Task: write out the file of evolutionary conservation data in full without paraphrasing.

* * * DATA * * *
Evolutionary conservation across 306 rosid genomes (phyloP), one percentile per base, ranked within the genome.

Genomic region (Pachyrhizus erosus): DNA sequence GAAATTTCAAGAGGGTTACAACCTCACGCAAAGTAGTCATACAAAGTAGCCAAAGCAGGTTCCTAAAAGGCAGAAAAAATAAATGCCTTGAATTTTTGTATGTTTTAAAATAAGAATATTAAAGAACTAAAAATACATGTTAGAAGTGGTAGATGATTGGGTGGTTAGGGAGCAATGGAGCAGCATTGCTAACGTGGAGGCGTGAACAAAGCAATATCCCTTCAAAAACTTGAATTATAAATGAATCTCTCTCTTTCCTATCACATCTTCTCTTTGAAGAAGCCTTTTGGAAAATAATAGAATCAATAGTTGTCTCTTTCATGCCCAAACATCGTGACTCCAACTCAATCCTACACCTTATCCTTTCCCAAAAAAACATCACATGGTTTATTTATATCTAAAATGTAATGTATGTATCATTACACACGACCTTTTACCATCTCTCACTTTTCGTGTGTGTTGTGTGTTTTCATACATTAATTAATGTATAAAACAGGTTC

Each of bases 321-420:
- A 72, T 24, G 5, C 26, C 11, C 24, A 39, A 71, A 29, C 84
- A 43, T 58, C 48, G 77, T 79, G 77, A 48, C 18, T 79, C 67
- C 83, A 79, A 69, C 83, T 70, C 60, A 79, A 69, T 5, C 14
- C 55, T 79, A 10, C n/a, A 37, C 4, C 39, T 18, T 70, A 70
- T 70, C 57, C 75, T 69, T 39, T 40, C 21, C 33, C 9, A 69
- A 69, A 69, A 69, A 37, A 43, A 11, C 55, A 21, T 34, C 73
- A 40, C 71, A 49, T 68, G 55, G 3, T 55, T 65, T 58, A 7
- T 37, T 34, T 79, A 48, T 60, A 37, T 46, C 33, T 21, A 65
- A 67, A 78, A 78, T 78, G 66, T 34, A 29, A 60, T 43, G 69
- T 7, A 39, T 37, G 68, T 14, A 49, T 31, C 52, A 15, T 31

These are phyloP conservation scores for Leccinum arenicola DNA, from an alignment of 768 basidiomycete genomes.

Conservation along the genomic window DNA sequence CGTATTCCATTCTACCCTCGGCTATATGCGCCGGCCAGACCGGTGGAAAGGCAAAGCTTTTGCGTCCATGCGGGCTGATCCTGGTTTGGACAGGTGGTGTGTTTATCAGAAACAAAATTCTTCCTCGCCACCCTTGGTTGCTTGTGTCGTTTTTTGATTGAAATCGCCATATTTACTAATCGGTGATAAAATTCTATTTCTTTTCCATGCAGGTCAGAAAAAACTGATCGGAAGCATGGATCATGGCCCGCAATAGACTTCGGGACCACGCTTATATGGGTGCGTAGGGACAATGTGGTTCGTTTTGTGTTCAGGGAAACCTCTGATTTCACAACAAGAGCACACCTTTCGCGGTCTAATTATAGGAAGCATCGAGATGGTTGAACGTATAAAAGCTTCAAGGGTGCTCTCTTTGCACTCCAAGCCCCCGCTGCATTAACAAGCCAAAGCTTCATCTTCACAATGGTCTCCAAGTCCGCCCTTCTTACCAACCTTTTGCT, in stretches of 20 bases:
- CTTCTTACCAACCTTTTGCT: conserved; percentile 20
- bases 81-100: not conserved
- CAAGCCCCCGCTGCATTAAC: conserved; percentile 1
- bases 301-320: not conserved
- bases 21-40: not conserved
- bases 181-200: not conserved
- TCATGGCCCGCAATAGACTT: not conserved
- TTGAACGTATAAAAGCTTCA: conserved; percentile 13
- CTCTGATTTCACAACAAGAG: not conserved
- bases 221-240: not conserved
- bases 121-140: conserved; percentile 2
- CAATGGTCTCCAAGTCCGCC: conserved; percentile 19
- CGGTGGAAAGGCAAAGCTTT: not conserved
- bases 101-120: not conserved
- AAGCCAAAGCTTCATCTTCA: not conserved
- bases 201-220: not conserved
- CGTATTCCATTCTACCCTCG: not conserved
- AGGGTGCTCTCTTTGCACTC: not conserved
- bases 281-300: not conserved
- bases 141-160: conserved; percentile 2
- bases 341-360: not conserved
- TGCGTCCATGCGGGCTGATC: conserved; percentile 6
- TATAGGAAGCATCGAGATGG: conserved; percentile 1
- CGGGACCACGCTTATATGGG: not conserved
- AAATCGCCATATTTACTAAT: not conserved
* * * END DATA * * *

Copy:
Evolutionary conservation across 306 rosid genomes (phyloP), one percentile per base, ranked within the genome.

Genomic region (Pachyrhizus erosus): DNA sequence GAAATTTCAAGAGGGTTACAACCTCACGCAAAGTAGTCATACAAAGTAGCCAAAGCAGGTTCCTAAAAGGCAGAAAAAATAAATGCCTTGAATTTTTGTATGTTTTAAAATAAGAATATTAAAGAACTAAAAATACATGTTAGAAGTGGTAGATGATTGGGTGGTTAGGGAGCAATGGAGCAGCATTGCTAACGTGGAGGCGTGAACAAAGCAATATCCCTTCAAAAACTTGAATTATAAATGAATCTCTCTCTTTCCTATCACATCTTCTCTTTGAAGAAGCCTTTTGGAAAATAATAGAATCAATAGTTGTCTCTTTCATGCCCAAACATCGTGACTCCAACTCAATCCTACACCTTATCCTTTCCCAAAAAAACATCACATGGTTTATTTATATCTAAAATGTAATGTATGTATCATTACACACGACCTTTTACCATCTCTCACTTTTCGTGTGTGTTGTGTGTTTTCATACATTAATTAATGTATAAAACAGGTTC

Each of bases 321-420:
- A 72, T 24, G 5, C 26, C 11, C 24, A 39, A 71, A 29, C 84
- A 43, T 58, C 48, G 77, T 79, G 77, A 48, C 18, T 79, C 67
- C 83, A 79, A 69, C 83, T 70, C 60, A 79, A 69, T 5, C 14
- C 55, T 79, A 10, C n/a, A 37, C 4, C 39, T 18, T 70, A 70
- T 70, C 57, C 75, T 69, T 39, T 40, C 21, C 33, C 9, A 69
- A 69, A 69, A 69, A 37, A 43, A 11, C 55, A 21, T 34, C 73
- A 40, C 71, A 49, T 68, G 55, G 3, T 55, T 65, T 58, A 7
- T 37, T 34, T 79, A 48, T 60, A 37, T 46, C 33, T 21, A 65
- A 67, A 78, A 78, T 78, G 66, T 34, A 29, A 60, T 43, G 69
- T 7, A 39, T 37, G 68, T 14, A 49, T 31, C 52, A 15, T 31

These are phyloP conservation scores for Leccinum arenicola DNA, from an alignment of 768 basidiomycete genomes.

Conservation along the genomic window DNA sequence CGTATTCCATTCTACCCTCGGCTATATGCGCCGGCCAGACCGGTGGAAAGGCAAAGCTTTTGCGTCCATGCGGGCTGATCCTGGTTTGGACAGGTGGTGTGTTTATCAGAAACAAAATTCTTCCTCGCCACCCTTGGTTGCTTGTGTCGTTTTTTGATTGAAATCGCCATATTTACTAATCGGTGATAAAATTCTATTTCTTTTCCATGCAGGTCAGAAAAAACTGATCGGAAGCATGGATCATGGCCCGCAATAGACTTCGGGACCACGCTTATATGGGTGCGTAGGGACAATGTGGTTCGTTTTGTGTTCAGGGAAACCTCTGATTTCACAACAAGAGCACACCTTTCGCGGTCTAATTATAGGAAGCATCGAGATGGTTGAACGTATAAAAGCTTCAAGGGTGCTCTCTTTGCACTCCAAGCCCCCGCTGCATTAACAAGCCAAAGCTTCATCTTCACAATGGTCTCCAAGTCCGCCCTTCTTACCAACCTTTTGCT, in stretches of 20 bases:
- CTTCTTACCAACCTTTTGCT: conserved; percentile 20
- bases 81-100: not conserved
- CAAGCCCCCGCTGCATTAAC: conserved; percentile 1
- bases 301-320: not conserved
- bases 21-40: not conserved
- bases 181-200: not conserved
- TCATGGCCCGCAATAGACTT: not conserved
- TTGAACGTATAAAAGCTTCA: conserved; percentile 13
- CTCTGATTTCACAACAAGAG: not conserved
- bases 221-240: not conserved
- bases 121-140: conserved; percentile 2
- CAATGGTCTCCAAGTCCGCC: conserved; percentile 19
- CGGTGGAAAGGCAAAGCTTT: not conserved
- bases 101-120: not conserved
- AAGCCAAAGCTTCATCTTCA: not conserved
- bases 201-220: not conserved
- CGTATTCCATTCTACCCTCG: not conserved
- AGGGTGCTCTCTTTGCACTC: not conserved
- bases 281-300: not conserved
- bases 141-160: conserved; percentile 2
- bases 341-360: not conserved
- TGCGTCCATGCGGGCTGATC: conserved; percentile 6
- TATAGGAAGCATCGAGATGG: conserved; percentile 1
- CGGGACCACGCTTATATGGG: not conserved
- AAATCGCCATATTTACTAAT: not conserved